No, you won’t be able to replicate what you’re doing on desktop, but yes it’s possible to create professional results working within the tools available. And maybe, as there are hardware issues with some devices, and with the rate of updates and changes no-one has any idea what the state of play will be like in 12 months time.

  • The 2 worlds collide in amazing ways.
    It's not one vs the other for production, so embrace IOS, keep your DAW, make them sing together, and your productions will only be better for it!

  • Like yourself I come from a PC background. Reason 9.5 is my primary DAW and honestly, nothing on iOS can come close to that all in one package and trying to get multiple apps to behave in the same way is an exercise in frustration. So I’ve gradually learned to just...stop trying.

    And I don’t mean that in a negative sense. I mean, the iPad is good at what it does. So I load up Gadget, tap in a cool drum beat, sync it to Reason with Ableton and record the result to audio. That might be the only thing I use the iPad for in that production but it could also be the seed that gets the idea started in the first place.

    If you’re thinking that an iPad Pro will allow you to run big multi track projects with all your instruments running live just like on desktop...I mean it probably can but it’s just not a nice experience, IMHO. Chances are if you’re anything like me you’ll end up using a drum machine here, a granular synth there, and most of that extra power will go unused.

    Of course if you have the cash then go for it (although apparently the Pro has had some issues specific to audio performance so do some Research!). But I reckon you could save yourself a lot of money and just get an Air 2 and use it as a little idea starter, or as an outboard synth or whatever. It’s really good with an audio interface!

  • No...... iPads are not good enough for full DAW productions at the moment. It is good for Sketching out ideas, then taking your ideas over to your PC, then taking it further from there. You can of course use the iPad as a sound generater in you PC DAW(as you would a VST in a track). The only Tablet based for full production, instead of using a desktop, would probably be a Windows Surface Pro(only a little more in price than an Apple device, if you were going for the Big Boy IOS Pros prices....... Plus, Surface Pros are expandable, (where as our beloved iPads are not).......... iPads are good, in what they do, but unfortunately they are limited in some ways........ ;)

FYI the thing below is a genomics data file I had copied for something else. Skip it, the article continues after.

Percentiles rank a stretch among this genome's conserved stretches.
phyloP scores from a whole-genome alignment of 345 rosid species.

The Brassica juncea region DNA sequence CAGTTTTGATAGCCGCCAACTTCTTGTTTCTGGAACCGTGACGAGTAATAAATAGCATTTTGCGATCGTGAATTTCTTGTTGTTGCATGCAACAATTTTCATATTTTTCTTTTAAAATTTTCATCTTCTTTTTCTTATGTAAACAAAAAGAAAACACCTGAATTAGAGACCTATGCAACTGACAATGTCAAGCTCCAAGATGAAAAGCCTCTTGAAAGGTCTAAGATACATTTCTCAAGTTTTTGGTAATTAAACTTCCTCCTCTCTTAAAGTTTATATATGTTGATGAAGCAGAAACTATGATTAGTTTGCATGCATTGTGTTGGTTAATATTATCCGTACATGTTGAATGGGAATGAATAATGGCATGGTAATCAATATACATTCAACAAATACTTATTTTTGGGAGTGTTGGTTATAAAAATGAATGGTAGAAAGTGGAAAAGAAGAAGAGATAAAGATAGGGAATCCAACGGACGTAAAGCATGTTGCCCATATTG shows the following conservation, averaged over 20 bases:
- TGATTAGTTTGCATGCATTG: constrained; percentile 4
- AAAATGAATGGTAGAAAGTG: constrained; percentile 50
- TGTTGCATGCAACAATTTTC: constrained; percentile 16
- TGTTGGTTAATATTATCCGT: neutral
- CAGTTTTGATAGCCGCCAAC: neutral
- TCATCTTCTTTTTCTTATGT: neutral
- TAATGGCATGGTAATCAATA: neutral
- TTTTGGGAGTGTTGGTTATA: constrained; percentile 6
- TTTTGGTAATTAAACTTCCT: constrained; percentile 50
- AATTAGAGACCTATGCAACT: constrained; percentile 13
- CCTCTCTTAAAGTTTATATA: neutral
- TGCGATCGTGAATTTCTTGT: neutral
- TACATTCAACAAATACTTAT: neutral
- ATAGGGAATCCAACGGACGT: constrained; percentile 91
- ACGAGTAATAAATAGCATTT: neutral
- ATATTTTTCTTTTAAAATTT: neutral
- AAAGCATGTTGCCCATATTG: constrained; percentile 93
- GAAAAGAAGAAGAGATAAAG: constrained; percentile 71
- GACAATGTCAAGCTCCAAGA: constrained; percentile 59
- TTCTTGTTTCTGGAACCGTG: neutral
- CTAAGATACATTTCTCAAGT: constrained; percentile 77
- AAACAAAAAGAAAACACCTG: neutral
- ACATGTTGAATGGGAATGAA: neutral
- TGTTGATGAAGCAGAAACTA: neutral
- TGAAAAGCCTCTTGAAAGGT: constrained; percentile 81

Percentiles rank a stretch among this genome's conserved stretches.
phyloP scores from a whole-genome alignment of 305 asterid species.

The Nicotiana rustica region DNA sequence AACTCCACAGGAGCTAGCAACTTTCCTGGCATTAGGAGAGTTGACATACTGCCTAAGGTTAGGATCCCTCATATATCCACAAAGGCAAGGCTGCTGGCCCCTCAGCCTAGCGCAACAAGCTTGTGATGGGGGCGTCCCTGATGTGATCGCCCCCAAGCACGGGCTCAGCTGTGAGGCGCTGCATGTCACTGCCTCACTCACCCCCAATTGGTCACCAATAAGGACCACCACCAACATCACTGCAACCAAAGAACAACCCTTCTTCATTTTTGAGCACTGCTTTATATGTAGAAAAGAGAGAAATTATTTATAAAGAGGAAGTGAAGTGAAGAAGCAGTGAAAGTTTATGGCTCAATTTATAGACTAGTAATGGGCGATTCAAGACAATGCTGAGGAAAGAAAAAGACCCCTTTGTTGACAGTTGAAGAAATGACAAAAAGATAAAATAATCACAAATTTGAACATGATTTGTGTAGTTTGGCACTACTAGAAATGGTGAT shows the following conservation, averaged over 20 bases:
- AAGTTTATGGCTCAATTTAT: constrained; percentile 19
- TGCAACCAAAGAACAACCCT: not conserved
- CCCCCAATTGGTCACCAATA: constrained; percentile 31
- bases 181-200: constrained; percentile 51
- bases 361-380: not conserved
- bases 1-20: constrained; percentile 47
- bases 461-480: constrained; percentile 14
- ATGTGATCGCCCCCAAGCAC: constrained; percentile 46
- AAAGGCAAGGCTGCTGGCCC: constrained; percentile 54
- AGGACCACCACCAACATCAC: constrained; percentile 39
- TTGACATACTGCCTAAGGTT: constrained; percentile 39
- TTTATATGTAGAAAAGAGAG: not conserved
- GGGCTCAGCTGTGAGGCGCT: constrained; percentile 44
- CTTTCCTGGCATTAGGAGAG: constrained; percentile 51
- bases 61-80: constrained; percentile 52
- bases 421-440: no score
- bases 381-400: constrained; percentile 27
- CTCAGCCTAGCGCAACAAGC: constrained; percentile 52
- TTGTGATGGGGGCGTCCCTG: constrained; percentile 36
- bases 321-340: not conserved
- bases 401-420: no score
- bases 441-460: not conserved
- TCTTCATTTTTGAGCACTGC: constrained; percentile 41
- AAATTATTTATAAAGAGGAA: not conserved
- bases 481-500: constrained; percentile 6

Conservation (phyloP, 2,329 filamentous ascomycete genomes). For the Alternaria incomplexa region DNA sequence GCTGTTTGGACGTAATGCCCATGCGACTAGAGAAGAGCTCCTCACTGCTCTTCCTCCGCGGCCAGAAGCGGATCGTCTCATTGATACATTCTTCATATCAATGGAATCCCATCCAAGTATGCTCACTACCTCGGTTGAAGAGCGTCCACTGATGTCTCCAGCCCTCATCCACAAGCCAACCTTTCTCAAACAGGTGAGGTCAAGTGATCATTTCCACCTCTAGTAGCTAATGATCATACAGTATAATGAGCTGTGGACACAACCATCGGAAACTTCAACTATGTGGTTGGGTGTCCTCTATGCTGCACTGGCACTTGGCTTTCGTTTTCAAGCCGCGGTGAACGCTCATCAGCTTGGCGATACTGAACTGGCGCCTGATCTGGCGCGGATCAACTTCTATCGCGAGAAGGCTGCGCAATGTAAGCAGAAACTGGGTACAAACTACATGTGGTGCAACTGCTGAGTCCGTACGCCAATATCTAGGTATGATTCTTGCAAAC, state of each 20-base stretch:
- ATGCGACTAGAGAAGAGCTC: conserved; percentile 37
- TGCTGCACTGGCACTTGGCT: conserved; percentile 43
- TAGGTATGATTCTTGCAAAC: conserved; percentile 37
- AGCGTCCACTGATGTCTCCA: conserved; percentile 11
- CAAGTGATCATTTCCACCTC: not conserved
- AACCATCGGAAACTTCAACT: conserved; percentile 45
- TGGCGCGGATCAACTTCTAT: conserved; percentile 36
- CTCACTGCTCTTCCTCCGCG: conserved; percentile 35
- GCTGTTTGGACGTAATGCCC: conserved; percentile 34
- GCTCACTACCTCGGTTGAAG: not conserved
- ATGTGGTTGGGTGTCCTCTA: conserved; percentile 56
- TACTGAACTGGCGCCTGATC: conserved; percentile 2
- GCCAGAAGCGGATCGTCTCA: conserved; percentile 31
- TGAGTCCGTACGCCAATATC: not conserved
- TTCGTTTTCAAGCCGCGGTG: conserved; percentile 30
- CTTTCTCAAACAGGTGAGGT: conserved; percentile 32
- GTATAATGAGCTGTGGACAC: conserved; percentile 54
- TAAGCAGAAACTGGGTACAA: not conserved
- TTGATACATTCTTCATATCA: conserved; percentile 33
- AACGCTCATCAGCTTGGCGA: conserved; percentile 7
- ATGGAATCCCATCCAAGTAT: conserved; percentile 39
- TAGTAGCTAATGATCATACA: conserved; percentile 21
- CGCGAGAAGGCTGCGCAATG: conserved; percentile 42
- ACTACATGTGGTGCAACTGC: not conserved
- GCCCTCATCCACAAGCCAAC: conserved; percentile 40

• CibCib
    edited October 9

    I also say NO for this kind of set-up.
    Even if an iPad could handle that, you might miss some tools and even a 12.9" tablet is too small to handle comfortable such large projects.
    But you could integrate it in your current workflow.
    Otherwise like mentioned you have to change your workflow completly or you might get frustrated.

  • I got an iPad mostly for the live music capabilities (running my violin through BIAS FX and messing around with synths). I'm finding that iOS producing will compliment the work I do on my PC, but not the other way around. If you're producing music solely on mobile platforms at this point, you pretty much have to accept that that is it's own reward and there will come a day where it will pay off a little more (hopefully), but that day isn't today. That certainly doesn't prevent the iPad from being a valuable production tool.

  • @Aoseifuku out of interest, can you estimate what it cost to put your desktop rig together?

  • I've been happily making music on iPad for years now, but I'm going to add a resounding 'No!' to the more detailed answers above. What you are looking for is simply asking too much of these devices right now.

  • No, but it is a nice game to play while kicked back on the couch or commuting to work. You may even come up with a few loops or inspired ditties for your desktop projects.

  • iOS is a great sketchbook/experimental hub but not ideal if you want to use as a DAW like a desktop.
    You'd be better off Instead connecting it to your DAW via an interface.

  • No to this setup, but I don’t care for what most call “professional” music as it has no life for me.

  • @Tritonman said:
    Depends on how good of a producer that you are but of course it is capable enough!
    https://www.theatlantic.com/technology/archive/2014/10/the-technical-constraints-that-made-abbey-road-so-good/381820/